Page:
if Result.mIndex * 4 <> vCheck then
begin
writeln('Index calculation error detected at (vX, vY, vZ): ' + '(' +
IntToStr(vX) + ',' + IntToStr(vY) + ',' + IntToStr(vZ) + ')' );
vErrorDetected := true;
end;
end;
end;
end;

writeln('Verification done.');

if vErrorDetected then
begin
writeln('Verification result: errors detected !');
end else
begin
writeln('Verification result: no errors detected.');
end;

FreeMem( Memory, 320*200*60*4 );
end;

begin
try
Main;
except
on E: Exception do
Writeln(E.ClassName, ': ', E.Message);
end;
end.

// *** End of Test Program ***

Bye,
Skybuck.

Skybuck Flying, Jul 2, 2011
14. ### Skybuck FlyingGuest

There is ofcourse a little drawback to version 0.04, it becomes compile time
bound again because of the generic type.

The stride field/version was more runtime friendly and flexible.

None the less, the same code can be used with stride, but care most be taken
to apply the stride properly.

It does create a bit of problem... which stride to use... a,b,c or d etc...
however if assumption is that all use the same element size then that is not
a problem, an assert could be used to check for it.

Bye,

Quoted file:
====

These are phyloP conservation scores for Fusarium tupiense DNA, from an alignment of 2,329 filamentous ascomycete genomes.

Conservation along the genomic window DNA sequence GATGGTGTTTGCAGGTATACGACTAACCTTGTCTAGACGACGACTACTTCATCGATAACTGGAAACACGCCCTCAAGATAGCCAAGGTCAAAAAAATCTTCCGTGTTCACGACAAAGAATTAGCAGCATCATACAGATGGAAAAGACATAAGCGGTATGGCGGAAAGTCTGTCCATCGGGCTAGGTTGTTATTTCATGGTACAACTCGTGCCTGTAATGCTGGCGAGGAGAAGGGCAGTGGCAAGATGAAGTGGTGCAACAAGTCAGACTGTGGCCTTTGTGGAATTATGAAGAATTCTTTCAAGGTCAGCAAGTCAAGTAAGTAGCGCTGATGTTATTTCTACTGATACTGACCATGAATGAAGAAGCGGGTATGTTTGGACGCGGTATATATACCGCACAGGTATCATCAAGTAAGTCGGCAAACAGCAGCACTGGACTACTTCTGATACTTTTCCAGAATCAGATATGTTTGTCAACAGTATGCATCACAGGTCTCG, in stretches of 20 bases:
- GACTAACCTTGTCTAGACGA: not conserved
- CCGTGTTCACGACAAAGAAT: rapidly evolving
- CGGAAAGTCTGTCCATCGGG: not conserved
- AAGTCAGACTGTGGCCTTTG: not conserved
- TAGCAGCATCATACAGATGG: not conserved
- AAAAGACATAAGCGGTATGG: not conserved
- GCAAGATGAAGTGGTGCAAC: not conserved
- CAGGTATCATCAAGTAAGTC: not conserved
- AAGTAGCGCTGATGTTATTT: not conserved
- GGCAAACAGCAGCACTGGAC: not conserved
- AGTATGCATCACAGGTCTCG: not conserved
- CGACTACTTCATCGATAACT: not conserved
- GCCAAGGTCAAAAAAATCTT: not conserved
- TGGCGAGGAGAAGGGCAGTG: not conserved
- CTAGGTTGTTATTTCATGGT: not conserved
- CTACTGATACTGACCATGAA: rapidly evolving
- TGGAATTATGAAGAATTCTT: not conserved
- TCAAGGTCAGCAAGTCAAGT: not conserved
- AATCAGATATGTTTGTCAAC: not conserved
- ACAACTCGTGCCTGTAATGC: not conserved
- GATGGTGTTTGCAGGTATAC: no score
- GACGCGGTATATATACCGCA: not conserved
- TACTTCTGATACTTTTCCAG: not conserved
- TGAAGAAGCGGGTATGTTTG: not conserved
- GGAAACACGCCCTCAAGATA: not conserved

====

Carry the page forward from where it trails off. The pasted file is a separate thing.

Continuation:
Skybuck.

Skybuck Flying, Jul 2, 2011
15. ### Skybuck FlyingGuest

I have modified version 0.04 further so I can now write:

( X[ 122 ] * Y[ 66 ] * Z[ 5 ] ).Value[ Memory ] := 666666666;

This is done by using another property called "value".

Apperently for some reason it is possible to call a property for the
left-side.

Then memory is passed like it was an index, but instead it's used as the

Inside the handler the stride (sizeof<t>) is applied.

This is already a whole lot better since this gets rid of the nasting
type-casting.

Perhaps I will re-introduce the memory to the type so that just .Value could
be used for a shorter notation, that would be cool.

I am not yet statisfied with modified version 0.04 so I will probably create
another one, but for now here is version 0.04 (modified)

// add operator is no longer used.

// *** Begin of Test Program ***

program TestProgram;

{\$APPTYPE CONSOLE}

{

TDynamicIndex

version 0.03 created on 2 july 2011 by Skybuck Flying.

+ multiplieing dimensions can now also be thought of as creating a new
larger single dimension.
(a valid DimensionCount is now provided by the multiply operator)

}

{

TDynamicIndex<T>

version 0.04 created on 2 july 2011 by Skybuck Flying.

Simplified and optimized version, stride is left out of multiply operation
applied when applieing pointer conversion.

If there would be a pointer for each type then stride could be left out
completely,
perhaps generic might be of some use. Yup generics were usefull.

This will probably make volume also somewhat redundant so can be left out as
well.

And DimensionCount will be renamed to Dimension.

The interesting thing is that Dimension will remain as it was initialized
since the multiply operation returns a value, so it's like call by value.
Which means the dimension field for the result can be changed and the
originals
will remain intact.

There is ofcourse a little drawback to version 0.04, it becomes compile time